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IPOPHL to MSMEs: Maximise international Intellectual Property agreements to raise competitiveness in global market

The Intellectual Property Office of the Philippines  (IPOPHL)is urging micro,small, and medium enterprises (MSMEs) - which comprise 99 percent of all businesses in the country - to use the international agreements on intellectual property the Philippines has signed on to, in order to be competitive in the global market. 

Leveraging the country’s participation in World Intellectual Property Organisation (WIPO) -administered international agreements - such as the Patent Cooperation Treaty and the Madrid Protocol- is key to MSME participation in international trade.

“We would like to see more of our local businesses go overseas, exploiting the mechanisms facilitated and made possible by these international agreements. We want to see you to become competitive in international trade with your own distinctive trademarks or service marks, as well as with your inventions,” said IPOPHL Director General Josephine R. Santiago, in a seminar organised by WIPO with the Philippines’ largest business group, the Philippine Chamber of Commerce and Industry (PCCI).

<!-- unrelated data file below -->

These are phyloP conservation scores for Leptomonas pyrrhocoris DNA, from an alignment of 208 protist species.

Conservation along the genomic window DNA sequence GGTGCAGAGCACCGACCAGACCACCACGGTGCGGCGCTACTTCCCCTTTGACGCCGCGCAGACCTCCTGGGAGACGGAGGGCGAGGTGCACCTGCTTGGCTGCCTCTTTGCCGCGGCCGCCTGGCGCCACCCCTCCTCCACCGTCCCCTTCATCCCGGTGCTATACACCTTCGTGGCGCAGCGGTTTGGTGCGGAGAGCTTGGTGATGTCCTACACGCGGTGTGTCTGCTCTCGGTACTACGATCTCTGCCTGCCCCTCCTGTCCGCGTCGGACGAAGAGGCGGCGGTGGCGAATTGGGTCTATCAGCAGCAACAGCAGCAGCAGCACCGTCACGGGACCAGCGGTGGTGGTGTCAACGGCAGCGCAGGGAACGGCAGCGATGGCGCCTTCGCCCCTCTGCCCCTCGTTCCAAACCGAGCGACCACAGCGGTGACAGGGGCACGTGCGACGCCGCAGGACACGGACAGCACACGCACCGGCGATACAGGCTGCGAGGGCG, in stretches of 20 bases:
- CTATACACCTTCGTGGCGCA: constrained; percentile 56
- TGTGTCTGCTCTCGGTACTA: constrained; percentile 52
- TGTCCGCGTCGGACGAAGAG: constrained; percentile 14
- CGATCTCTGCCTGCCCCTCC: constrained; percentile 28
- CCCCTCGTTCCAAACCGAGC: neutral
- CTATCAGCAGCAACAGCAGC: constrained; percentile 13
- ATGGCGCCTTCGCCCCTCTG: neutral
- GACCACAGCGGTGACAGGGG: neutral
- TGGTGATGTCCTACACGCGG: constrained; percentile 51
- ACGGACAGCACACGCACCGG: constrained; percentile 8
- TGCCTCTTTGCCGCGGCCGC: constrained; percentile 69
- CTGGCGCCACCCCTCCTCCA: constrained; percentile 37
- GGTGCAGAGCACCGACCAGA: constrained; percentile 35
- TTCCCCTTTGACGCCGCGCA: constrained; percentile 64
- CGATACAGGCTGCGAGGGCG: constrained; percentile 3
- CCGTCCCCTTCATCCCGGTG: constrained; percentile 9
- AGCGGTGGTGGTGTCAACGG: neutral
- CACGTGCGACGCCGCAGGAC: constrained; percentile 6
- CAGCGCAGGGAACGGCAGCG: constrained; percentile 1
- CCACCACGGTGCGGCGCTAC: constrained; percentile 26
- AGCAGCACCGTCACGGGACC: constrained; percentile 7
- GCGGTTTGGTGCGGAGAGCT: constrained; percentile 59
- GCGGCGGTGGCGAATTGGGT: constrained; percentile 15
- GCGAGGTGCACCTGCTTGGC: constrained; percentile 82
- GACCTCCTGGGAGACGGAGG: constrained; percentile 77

The Madrid Protocol is one such international treaty.

The Treaty created the international filing system (Madrid System) that enables a trademark owner to protect a mark in multiple countries by filing one application in one office, in one language , with one set of fees, and in one currency.  

The business owner must apply first or must be registered in the national IP office in his country, afterwards he may file an international application through the same office which will certify and forwarded it to the World Intellectual Property Organisation (WIPO). 

WIPO will undertake a formal examination, and once approved, the mark will be published in the WIPO Gazette and placed in the International Registry.  

The IP office of the target foreign country/countries will be notified of the trademark being sought protection for.  the IP office of that foreign jurisdiction will undertake a substantive examination 

“Your role as MSMEs is to make sure you have satisfied customers, and that satisfaction comes from the certain values attached to your brand.The way you protect your brand is through a trademark. You need to think globally. If you think your product has a market outside the Philippines then you need to think how best to protect it,” said Mr. Peter Willimott, Senior Program Officer, WIPO Regional Office for Asean in Singapore. 

A trademark is the intellectual property most relevant for for PCCI’s member businesses as the primary purpose of a trademark is to be a source-identifier. It is a marketing tool that makes the public identify goods and services to a particular source. 

When a business owner registers his trademark, he is given the exclusive right to use the mark and to prevent others from using the same or similar marks on identical or related goods and services.

In the Philippines, a trademark’s certificate of registration will remain in force for 10 years, given that the owner has proven he is using the mark, and is renewable for a period of 10 years perpetually.

In 2017,  Madrid Protocol trademark filings coming from foreign entities seeking protection here, comprised 21 percent of total filings in the Intellectual Property Office of the Philippines.